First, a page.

HGTV inspiration strikes again. Add a dollar store drop in to the time for spring lawn and garden list.
Sightings of buds and blooms in spring fling color usher in spring and Easter parade palettes.
You know it’s time for spring by the scents and sights of spring in full bloom. I would love to be able to bottle the the fragrance of freshly picked wisteria to use as a linen spray on crisp cotton sheets.
Fresh flowers, delightful fragrances, visually stunning table settings, and the scent and sight of it’s time for spring in the late afternoon or evening gorgeously set the scene, mood and table for spring entertaining.
The “I Love a Charade” episode of Sex and the City is my garden party touchstone.
That crazy blue jay has the right idea about spring activities. A refreshing dip in the pool was just the ticket to recharge his battery, and a spring road trip will be just the ticket to recharge mine.
“Anything is possible with sunshine and a little pink”
I was referencing violets and pansies in a yet to be published blog post. Walking past the kitchen table on the way to afternoon coffee, I glanced down to see the April issue of Better Homes & Gardens opened to the feature In Praise of Violas. How’s that for happenstance?
I’m not a practicing member of the ladies that lunch club, but I love the idea of it and the Southern Living feature The New Ladies Lunch. Planning the Mother’s Day menu is soon to be the task at hand, and the Neiman Marcus Cheddar Cheese Biscuits look to be a Southern scrumptious must make.
2 ½ cups all-purpose flour
1 ½ tablespoons baking powder
1 teaspoon salt
1 cup vegetable shortening
1 cup (4 oz.) freshly shredded sharp Cheddar cheese
1 cup buttermilk
Whisk together first 3 ingredients in a large bowl. Cut in shortening with a pastry blender until mixture resembles small peas and dough is crumbly; stir in cheese. Add buttermilk, stirring just until dry ingredients are moistened.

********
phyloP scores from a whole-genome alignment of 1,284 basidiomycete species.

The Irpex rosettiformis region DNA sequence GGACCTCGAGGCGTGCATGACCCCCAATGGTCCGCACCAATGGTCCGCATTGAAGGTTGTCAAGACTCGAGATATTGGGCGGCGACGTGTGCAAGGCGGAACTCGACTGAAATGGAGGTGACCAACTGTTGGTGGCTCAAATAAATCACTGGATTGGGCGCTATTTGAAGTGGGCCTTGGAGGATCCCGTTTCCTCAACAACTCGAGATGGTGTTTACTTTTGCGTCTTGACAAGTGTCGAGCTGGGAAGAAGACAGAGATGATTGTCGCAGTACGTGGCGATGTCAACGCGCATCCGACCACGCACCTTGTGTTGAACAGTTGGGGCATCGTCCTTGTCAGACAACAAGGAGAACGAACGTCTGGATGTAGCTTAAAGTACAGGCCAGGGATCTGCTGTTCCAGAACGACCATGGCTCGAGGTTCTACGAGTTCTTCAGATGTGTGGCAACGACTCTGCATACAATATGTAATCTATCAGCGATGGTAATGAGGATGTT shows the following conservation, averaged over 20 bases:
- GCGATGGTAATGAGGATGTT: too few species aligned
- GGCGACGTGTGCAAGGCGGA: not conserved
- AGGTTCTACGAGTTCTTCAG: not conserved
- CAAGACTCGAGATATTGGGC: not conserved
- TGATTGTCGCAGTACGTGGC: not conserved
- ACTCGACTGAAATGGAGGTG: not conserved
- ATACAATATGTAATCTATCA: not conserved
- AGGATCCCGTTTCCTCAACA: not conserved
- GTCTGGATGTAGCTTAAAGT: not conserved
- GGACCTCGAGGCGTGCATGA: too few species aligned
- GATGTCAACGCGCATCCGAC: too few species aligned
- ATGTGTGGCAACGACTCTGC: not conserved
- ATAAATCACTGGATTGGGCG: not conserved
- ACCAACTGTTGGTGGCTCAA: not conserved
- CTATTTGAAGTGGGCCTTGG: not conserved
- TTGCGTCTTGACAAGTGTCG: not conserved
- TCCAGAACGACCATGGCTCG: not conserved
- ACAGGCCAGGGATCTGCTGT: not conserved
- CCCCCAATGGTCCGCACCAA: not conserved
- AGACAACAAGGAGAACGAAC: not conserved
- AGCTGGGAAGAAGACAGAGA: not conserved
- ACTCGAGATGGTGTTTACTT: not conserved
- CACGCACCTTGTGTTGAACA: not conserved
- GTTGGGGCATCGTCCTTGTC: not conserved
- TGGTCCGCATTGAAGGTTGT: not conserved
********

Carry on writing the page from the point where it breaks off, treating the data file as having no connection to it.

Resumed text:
Turn dough out onto a lightly floured surface; knead 3 to 4 times. Place dough in a bowl; cover and chill 1 hour.
Preheat oven to 350°. Turn dough out onto a lightly floured surface. Pat or roll dough to 1-inch thickness; cut with a 1 1/2-inch round cutter, and place on parchment paper-lined baking sheets. Bake at 350° for 20 to 22 minutes or until golden brown.
Unbaked biscuits may be frozen up to 1 month. Bake frozen biscuits as directed for 26 to 28 minutes or until golden brown.
Spring is all about the new, the fresh, the green. There is something so classic, Southern chic, and spring front porch perfect about a Boston fern hanging basket. My brand new, full to the spring green Boston fern basket is the curb appeal accent piece hanging around the front porch creating a spring scene.
Storm clouds are hanging heavy over our part of the world this week. What’s up with this weather pattern? Houston, we have a problem took on a whole new meaning and a whole lot of water Monday morning. Everything is bigger in Texas, including this most recent flooding event. My mother, channeling her inner Jim Cantore, kept me informed of the worsening weather conditions and rescue situations in the Greater Houston area throughout the day.
Funky weather conditions can dampen even the sunniest of dispositions. We’ve had just about all the sadness we can take around here lately, making the distract and deflect act I have become abnormally good at a necessary part of a cloudy day. Lighting plays such a significant role in our moods and energy levels. The right amount of the right kind of lighting can promote a calming, serene and pleasing atmosphere. Sunny days and the pristine natural lighting are favored, but not a 365 day reality.